Economists haven't arrived at the perfect policy formula to spark innovation-led growth. But many of them support a multipart strategy that includes encouragement for investment and research, improved education, and a focus on enhancing the general climate for business.
"It's simply wrong that entrepreneurs are born. People can be educated about it," says Mauro Guillen, an expert on entrepreneurship at the University of Pennsylvania's Wharton School. "Giving people the tools ... is very important."
Here are proposals favored by many innovation-oriented economists:
•Boost investment. This could be done by expanding tax incentives for companies that invest in research or capital equipment.
•Improve education. Teaching business and problem-solving skills to a wider range of students is one answer. Mr. Guillen adds that the United States has world-leading universities, but has a primary education system that lags far behind other developed nations.
•Upgrade the nation's toolbox. In addition to policies that support the "supply" of innovation, such as R&D tax credits, the US government can fuel demand for innovation by investing in 21st-century infrastructure, says Rob Atkinson of the Information Technology and Innovation Foundation. Smart power grids are one example. Such improvements can be a "platform technology" on which private-sector entrepreneurs can build their own new creations.
•Lure the brightest. Do more to encourage highly trained immigrants to come to the US – not just to study but to stay and work. Whether by starting businesses or in other ways, they tend to enrich the economy. "That's as close as you can get to a free lunch in the world of economics," says Dane Stangler, an expert on entrepreneurship at the Kauffman Foundation in Kansas City. One possible approach, offered by Mr. Atkinson: If you get a graduate degree in the US, you get a green card.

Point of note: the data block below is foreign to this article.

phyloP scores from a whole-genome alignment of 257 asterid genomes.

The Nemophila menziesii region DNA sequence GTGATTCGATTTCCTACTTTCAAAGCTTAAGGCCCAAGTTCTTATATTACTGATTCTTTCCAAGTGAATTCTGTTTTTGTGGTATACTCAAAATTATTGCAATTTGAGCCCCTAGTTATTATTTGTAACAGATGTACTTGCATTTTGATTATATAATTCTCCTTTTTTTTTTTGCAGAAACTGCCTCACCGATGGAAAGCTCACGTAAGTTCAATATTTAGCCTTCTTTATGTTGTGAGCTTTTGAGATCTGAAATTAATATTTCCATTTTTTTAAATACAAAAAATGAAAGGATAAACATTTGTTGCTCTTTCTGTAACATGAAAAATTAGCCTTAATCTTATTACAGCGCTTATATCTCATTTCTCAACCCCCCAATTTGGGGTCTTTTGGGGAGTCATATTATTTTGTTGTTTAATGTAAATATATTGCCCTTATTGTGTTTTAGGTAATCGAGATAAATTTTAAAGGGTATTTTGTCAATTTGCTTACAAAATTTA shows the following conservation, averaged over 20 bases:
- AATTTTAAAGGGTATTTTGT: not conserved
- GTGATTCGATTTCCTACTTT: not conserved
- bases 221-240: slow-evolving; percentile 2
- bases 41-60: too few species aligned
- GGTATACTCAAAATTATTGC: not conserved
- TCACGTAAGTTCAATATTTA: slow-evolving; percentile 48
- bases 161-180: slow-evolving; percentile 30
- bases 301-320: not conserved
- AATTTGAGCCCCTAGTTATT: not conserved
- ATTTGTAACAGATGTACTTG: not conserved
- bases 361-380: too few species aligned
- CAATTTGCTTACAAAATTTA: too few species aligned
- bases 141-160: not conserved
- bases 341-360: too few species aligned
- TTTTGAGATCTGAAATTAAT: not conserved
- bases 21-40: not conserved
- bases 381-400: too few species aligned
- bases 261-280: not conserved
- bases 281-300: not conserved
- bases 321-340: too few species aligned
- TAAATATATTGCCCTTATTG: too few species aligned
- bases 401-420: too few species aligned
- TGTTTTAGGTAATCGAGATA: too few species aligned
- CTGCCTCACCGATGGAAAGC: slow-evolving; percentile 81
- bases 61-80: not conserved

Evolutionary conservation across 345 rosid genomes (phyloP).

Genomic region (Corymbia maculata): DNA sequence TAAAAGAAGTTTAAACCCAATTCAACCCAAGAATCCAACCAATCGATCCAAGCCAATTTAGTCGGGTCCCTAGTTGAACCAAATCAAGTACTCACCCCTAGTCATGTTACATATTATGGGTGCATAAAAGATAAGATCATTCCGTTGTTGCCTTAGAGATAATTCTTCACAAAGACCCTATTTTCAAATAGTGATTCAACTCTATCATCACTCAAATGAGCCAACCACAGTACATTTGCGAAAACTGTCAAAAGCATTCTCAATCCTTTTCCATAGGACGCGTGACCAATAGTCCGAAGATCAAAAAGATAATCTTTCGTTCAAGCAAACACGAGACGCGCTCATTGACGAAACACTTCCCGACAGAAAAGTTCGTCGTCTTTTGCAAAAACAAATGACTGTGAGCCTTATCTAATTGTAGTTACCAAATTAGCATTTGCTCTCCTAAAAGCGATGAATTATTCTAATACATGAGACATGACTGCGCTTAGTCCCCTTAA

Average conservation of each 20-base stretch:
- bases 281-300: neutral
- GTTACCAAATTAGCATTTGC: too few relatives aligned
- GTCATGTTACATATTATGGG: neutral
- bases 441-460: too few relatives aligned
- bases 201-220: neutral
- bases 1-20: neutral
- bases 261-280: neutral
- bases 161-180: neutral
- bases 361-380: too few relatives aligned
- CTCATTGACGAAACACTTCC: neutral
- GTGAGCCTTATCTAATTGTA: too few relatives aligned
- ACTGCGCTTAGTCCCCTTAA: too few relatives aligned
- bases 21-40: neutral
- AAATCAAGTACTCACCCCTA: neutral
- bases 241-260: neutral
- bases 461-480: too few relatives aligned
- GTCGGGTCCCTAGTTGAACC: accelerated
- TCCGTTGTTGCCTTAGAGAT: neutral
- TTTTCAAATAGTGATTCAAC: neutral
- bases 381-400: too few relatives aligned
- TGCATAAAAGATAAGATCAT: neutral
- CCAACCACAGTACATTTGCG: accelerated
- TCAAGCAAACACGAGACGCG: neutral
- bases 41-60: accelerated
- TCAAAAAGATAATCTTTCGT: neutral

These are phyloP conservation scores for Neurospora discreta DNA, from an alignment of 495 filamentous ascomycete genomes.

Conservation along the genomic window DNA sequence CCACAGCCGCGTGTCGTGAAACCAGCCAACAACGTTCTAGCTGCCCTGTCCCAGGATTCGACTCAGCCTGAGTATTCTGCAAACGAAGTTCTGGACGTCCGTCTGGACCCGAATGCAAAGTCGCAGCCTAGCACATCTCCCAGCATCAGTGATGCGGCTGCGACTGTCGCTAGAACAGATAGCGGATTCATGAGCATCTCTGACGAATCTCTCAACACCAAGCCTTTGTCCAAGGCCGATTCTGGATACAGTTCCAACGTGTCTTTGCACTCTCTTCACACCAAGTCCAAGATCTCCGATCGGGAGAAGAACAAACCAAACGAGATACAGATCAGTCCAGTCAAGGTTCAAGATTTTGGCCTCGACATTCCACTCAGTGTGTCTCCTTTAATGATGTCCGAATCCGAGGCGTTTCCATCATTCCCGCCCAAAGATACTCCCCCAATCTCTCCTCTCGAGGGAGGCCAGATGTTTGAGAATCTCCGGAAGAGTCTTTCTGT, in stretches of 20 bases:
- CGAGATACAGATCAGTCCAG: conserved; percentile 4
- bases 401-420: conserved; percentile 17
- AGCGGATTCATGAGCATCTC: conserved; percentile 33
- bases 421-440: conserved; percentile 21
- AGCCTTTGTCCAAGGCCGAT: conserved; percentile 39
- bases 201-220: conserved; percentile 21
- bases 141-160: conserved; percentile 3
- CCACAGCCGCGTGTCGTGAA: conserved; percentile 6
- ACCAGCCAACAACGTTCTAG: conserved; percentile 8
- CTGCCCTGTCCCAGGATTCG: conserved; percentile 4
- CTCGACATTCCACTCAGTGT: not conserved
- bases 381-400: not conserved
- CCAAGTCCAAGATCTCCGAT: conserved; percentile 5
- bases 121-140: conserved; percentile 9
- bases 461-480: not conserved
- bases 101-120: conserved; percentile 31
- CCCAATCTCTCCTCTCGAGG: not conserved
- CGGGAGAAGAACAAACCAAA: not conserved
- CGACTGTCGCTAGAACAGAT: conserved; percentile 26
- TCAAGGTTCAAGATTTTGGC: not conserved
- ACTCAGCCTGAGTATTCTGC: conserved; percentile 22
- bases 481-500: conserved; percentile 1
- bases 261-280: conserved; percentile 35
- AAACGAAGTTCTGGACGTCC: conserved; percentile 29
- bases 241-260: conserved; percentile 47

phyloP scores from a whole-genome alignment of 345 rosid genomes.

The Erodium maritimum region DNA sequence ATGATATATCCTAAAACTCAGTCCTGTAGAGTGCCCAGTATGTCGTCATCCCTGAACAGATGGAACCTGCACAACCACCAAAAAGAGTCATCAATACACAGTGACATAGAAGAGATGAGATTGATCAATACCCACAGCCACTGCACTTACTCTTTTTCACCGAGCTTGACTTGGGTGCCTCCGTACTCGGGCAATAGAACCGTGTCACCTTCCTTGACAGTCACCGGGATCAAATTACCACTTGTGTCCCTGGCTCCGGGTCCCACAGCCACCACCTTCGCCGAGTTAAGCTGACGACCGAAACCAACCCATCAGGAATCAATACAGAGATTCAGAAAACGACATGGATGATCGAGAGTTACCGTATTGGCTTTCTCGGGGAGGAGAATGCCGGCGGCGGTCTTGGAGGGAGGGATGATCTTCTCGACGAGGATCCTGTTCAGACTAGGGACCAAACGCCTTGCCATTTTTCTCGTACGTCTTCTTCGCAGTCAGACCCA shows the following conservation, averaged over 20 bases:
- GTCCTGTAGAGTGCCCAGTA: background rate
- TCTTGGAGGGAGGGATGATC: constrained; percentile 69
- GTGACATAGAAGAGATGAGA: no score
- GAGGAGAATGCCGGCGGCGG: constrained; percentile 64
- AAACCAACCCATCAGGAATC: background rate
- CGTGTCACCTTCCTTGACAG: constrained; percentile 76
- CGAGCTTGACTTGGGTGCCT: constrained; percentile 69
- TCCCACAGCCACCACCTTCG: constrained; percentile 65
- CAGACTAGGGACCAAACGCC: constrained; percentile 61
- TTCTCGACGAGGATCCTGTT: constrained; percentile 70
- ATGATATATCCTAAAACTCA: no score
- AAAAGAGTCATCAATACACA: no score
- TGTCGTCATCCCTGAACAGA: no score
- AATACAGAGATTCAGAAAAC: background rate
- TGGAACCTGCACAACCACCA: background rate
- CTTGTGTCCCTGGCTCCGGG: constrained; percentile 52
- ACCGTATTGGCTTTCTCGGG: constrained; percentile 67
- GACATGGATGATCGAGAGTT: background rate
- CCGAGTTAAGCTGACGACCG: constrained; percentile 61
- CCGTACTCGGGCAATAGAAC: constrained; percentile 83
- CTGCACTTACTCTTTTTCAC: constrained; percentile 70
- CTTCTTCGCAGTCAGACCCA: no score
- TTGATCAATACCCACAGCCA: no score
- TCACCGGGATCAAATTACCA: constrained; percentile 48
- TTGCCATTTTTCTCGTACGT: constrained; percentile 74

•Tidy up the economic house. Steps might include bringing government deficits down below the rate of economic growth – so that the nations's public debt stops growing. Tougher enforcement of trade laws, similarly, could help boost US exports and bring the trade deficit down to a more sustainable level.
Another broad challenge is to find a balance between dynamism and social welfare. Often technological change is disruptive, and the rise of the Internet and global competition in recent years has coincided with widening inequality of incomes in the US.
Jim Manzi, a business leader in the high-tech arena, recently framed the problem this way, writing in National Affairs, a new quarterly magazine: "We are between a rock and a hard place. If we reverse the market-based reforms that have allowed us to prosper, we will cede global economic share; but if we let inequality and its underlying causes grow unchecked, we will hollow out the middle class – threatening social cohesion, and eventually surrendering our international position anyway."